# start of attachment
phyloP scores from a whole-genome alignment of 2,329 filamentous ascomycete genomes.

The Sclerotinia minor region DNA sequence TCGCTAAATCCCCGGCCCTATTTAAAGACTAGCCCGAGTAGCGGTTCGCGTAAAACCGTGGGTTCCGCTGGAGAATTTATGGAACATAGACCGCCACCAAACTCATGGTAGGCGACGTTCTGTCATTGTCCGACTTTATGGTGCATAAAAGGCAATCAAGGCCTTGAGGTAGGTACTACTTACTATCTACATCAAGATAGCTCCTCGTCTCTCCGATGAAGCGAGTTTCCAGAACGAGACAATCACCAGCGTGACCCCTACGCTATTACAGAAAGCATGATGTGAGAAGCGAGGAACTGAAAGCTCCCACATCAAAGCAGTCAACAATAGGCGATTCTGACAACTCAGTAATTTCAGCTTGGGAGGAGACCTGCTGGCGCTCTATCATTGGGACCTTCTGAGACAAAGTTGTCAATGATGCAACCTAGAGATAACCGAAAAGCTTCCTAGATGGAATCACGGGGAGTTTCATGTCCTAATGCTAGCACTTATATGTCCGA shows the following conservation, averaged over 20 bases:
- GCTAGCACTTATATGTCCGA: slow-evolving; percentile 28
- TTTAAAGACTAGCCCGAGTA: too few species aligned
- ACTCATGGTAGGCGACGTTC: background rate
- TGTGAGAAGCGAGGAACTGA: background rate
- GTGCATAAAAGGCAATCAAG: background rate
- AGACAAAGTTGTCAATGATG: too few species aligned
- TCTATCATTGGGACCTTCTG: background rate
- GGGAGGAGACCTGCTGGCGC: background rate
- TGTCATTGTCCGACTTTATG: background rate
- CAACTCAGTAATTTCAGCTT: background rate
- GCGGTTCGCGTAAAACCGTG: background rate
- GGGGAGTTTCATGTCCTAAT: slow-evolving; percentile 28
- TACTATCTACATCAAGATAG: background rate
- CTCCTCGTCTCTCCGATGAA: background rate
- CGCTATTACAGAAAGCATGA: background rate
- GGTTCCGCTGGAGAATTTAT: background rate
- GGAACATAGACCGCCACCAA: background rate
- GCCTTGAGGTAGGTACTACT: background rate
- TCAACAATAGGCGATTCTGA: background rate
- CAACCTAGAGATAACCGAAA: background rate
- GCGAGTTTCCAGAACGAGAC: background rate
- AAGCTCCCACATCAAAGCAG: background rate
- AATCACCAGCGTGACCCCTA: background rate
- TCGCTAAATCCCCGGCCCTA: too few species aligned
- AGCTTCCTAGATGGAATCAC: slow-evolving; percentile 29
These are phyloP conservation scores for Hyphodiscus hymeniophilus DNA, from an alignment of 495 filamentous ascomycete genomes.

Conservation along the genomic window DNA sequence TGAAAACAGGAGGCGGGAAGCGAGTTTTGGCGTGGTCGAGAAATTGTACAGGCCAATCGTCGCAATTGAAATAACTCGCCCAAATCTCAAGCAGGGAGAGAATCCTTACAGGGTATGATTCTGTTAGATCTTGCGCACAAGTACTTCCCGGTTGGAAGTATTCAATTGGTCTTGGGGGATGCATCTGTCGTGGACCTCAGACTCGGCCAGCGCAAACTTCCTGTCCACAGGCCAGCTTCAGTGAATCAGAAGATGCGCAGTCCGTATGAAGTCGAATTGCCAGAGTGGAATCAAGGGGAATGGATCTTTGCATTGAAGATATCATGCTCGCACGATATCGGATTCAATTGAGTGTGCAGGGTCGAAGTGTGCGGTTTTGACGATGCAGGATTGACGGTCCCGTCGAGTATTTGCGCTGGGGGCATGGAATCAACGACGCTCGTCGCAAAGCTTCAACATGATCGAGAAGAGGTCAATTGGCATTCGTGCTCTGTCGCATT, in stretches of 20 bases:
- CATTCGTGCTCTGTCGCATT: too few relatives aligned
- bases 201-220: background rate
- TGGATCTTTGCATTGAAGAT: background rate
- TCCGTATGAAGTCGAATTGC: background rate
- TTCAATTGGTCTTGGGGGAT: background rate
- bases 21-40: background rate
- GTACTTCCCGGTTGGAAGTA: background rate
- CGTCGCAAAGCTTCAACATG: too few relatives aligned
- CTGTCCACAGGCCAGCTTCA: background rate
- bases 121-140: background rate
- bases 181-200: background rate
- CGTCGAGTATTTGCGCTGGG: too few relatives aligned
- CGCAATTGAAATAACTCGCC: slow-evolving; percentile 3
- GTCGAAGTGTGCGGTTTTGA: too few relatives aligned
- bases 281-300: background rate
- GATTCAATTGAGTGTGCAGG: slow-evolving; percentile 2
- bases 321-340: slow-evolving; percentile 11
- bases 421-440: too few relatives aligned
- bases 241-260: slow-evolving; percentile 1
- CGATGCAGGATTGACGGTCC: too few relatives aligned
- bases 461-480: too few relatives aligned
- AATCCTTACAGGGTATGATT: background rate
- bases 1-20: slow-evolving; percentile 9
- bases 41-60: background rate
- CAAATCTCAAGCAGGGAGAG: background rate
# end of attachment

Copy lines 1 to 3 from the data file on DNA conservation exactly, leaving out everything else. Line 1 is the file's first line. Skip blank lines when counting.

phyloP scores from a whole-genome alignment of 2,329 filamentous ascomycete genomes.

The Sclerotinia minor region DNA sequence TCGCTAAATCCCCGGCCCTATTTAAAGACTAGCCCGAGTAGCGGTTCGCGTAAAACCGTGGGTTCCGCTGGAGAATTTATGGAACATAGACCGCCACCAAACTCATGGTAGGCGACGTTCTGTCATTGTCCGACTTTATGGTGCATAAAAGGCAATCAAGGCCTTGAGGTAGGTACTACTTACTATCTACATCAAGATAGCTCCTCGTCTCTCCGATGAAGCGAGTTTCCAGAACGAGACAATCACCAGCGTGACCCCTACGCTATTACAGAAAGCATGATGTGAGAAGCGAGGAACTGAAAGCTCCCACATCAAAGCAGTCAACAATAGGCGATTCTGACAACTCAGTAATTTCAGCTTGGGAGGAGACCTGCTGGCGCTCTATCATTGGGACCTTCTGAGACAAAGTTGTCAATGATGCAACCTAGAGATAACCGAAAAGCTTCCTAGATGGAATCACGGGGAGTTTCATGTCCTAATGCTAGCACTTATATGTCCGA shows the following conservation, averaged over 20 bases:
- GCTAGCACTTATATGTCCGA: slow-evolving; percentile 28